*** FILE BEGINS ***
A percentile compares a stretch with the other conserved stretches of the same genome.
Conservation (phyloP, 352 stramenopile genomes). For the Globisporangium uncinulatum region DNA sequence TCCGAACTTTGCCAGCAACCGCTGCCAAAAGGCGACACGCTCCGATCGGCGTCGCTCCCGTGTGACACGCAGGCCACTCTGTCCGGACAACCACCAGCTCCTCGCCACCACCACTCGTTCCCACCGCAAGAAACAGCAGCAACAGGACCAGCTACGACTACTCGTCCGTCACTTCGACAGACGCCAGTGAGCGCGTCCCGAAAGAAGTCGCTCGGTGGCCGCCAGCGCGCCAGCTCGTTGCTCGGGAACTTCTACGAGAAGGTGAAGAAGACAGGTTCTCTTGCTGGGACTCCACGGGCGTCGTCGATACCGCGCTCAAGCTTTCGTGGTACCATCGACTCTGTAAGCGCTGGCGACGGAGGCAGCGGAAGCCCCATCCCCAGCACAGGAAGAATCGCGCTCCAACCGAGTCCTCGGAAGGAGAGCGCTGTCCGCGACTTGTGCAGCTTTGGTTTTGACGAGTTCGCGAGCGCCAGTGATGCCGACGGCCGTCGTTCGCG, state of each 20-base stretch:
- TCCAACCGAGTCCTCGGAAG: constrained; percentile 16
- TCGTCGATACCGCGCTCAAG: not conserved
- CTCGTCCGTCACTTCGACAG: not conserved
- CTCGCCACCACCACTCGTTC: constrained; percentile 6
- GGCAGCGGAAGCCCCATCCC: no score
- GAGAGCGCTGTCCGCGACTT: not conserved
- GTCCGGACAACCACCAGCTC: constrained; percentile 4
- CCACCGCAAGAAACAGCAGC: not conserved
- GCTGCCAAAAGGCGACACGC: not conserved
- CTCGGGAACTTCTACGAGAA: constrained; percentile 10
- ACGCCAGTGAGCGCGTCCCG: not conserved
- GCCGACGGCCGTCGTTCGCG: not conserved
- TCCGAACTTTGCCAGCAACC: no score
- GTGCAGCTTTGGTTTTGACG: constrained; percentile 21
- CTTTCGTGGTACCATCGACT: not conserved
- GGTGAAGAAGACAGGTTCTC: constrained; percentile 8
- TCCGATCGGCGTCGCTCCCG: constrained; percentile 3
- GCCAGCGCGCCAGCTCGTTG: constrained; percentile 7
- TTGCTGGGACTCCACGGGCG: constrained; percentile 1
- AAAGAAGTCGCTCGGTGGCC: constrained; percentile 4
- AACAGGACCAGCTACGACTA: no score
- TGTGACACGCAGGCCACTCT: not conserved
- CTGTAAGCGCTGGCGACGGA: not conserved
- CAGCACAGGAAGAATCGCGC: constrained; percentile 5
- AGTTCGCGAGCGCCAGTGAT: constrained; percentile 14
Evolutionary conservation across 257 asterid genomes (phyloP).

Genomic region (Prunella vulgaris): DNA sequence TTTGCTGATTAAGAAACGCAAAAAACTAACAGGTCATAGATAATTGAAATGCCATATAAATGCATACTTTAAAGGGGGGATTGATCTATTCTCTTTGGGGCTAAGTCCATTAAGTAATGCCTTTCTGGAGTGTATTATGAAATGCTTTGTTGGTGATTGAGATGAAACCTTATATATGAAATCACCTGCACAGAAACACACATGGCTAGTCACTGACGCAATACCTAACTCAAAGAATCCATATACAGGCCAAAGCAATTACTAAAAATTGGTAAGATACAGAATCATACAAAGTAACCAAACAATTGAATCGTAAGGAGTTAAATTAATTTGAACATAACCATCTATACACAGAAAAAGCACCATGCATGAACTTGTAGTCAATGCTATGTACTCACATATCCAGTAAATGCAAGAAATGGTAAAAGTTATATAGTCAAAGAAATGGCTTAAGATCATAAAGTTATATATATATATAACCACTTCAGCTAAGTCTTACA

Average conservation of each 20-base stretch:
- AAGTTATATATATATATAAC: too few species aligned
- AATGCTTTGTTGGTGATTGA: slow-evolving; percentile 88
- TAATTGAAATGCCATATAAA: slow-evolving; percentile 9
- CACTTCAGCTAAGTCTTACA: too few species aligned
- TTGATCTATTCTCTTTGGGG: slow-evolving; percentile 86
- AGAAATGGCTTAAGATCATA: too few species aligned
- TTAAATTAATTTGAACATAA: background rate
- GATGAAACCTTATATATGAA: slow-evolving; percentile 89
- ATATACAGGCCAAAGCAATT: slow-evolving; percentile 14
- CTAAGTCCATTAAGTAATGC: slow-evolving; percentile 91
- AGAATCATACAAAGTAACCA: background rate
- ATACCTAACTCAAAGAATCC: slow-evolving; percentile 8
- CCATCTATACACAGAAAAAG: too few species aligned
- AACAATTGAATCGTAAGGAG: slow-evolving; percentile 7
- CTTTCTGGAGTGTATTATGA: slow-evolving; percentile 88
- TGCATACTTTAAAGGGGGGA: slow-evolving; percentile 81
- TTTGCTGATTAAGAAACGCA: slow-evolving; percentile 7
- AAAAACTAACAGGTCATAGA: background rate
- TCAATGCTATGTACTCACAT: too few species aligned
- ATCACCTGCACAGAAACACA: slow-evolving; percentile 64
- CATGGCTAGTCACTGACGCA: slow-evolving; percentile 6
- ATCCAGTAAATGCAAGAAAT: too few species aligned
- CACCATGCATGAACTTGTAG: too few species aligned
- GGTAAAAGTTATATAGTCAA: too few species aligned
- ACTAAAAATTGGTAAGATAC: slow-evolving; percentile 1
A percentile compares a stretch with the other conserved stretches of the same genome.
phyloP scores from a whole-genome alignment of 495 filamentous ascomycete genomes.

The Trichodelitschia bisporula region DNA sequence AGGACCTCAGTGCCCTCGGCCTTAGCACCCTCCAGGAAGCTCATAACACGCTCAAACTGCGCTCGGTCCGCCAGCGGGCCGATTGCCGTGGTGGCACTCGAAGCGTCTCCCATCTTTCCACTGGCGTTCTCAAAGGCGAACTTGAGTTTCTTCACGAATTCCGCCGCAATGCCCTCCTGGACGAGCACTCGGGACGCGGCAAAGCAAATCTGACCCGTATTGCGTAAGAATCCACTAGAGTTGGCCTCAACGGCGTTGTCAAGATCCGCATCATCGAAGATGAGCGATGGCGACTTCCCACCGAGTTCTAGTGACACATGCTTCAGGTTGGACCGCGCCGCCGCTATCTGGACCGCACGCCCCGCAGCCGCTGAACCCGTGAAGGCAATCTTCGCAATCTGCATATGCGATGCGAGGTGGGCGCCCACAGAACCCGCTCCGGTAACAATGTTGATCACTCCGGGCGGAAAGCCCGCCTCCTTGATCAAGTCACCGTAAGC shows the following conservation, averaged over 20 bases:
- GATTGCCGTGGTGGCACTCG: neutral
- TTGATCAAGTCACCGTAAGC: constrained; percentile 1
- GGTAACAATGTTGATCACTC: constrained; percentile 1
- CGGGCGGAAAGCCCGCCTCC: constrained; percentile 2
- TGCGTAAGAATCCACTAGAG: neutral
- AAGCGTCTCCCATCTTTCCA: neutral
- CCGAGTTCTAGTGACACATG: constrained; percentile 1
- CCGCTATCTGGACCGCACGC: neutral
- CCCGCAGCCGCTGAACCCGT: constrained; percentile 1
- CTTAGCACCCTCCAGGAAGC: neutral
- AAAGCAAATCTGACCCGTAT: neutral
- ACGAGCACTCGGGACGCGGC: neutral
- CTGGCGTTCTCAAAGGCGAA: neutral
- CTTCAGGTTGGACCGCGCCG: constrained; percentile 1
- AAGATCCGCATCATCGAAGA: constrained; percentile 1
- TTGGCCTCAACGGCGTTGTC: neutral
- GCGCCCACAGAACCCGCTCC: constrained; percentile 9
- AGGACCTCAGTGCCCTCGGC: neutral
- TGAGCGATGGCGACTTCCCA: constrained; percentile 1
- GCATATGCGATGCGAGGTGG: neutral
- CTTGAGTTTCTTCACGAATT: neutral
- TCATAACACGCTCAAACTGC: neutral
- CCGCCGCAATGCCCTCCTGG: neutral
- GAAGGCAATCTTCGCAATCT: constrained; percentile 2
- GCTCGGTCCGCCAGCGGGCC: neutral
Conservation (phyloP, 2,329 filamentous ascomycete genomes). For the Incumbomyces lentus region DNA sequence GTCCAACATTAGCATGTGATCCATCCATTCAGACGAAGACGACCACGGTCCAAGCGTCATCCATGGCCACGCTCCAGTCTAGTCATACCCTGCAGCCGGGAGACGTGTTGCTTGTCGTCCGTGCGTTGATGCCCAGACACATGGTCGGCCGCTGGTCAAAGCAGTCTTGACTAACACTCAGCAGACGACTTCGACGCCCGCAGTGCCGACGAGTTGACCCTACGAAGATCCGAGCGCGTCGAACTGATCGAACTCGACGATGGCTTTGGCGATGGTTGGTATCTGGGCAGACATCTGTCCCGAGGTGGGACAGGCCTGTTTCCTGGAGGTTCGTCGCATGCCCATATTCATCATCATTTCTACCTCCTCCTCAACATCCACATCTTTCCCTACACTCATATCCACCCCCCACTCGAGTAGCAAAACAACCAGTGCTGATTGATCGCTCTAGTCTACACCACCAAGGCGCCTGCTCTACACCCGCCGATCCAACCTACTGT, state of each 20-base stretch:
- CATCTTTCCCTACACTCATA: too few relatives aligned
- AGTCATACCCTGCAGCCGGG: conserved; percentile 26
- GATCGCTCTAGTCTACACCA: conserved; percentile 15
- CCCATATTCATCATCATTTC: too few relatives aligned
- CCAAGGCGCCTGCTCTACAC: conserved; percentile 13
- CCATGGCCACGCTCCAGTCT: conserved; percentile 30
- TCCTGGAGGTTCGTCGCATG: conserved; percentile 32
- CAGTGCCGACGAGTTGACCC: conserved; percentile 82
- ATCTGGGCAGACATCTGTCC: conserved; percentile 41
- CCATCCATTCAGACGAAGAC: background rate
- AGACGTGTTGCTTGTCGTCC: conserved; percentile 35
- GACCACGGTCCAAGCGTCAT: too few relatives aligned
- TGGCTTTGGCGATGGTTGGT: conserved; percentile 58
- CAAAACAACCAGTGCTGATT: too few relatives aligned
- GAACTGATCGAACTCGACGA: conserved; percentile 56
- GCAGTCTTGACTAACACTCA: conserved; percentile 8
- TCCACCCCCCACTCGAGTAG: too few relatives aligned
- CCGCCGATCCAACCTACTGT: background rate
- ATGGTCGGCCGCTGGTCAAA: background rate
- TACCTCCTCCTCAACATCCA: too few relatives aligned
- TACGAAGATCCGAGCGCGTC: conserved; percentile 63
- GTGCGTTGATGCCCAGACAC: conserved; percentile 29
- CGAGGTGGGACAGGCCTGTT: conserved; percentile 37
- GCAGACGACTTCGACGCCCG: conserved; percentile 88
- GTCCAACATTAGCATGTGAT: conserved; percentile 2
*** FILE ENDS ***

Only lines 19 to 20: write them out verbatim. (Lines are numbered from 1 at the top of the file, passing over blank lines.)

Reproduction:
- TCCGATCGGCGTCGCTCCCG: constrained; percentile 3
- GCCAGCGCGCCAGCTCGTTG: constrained; percentile 7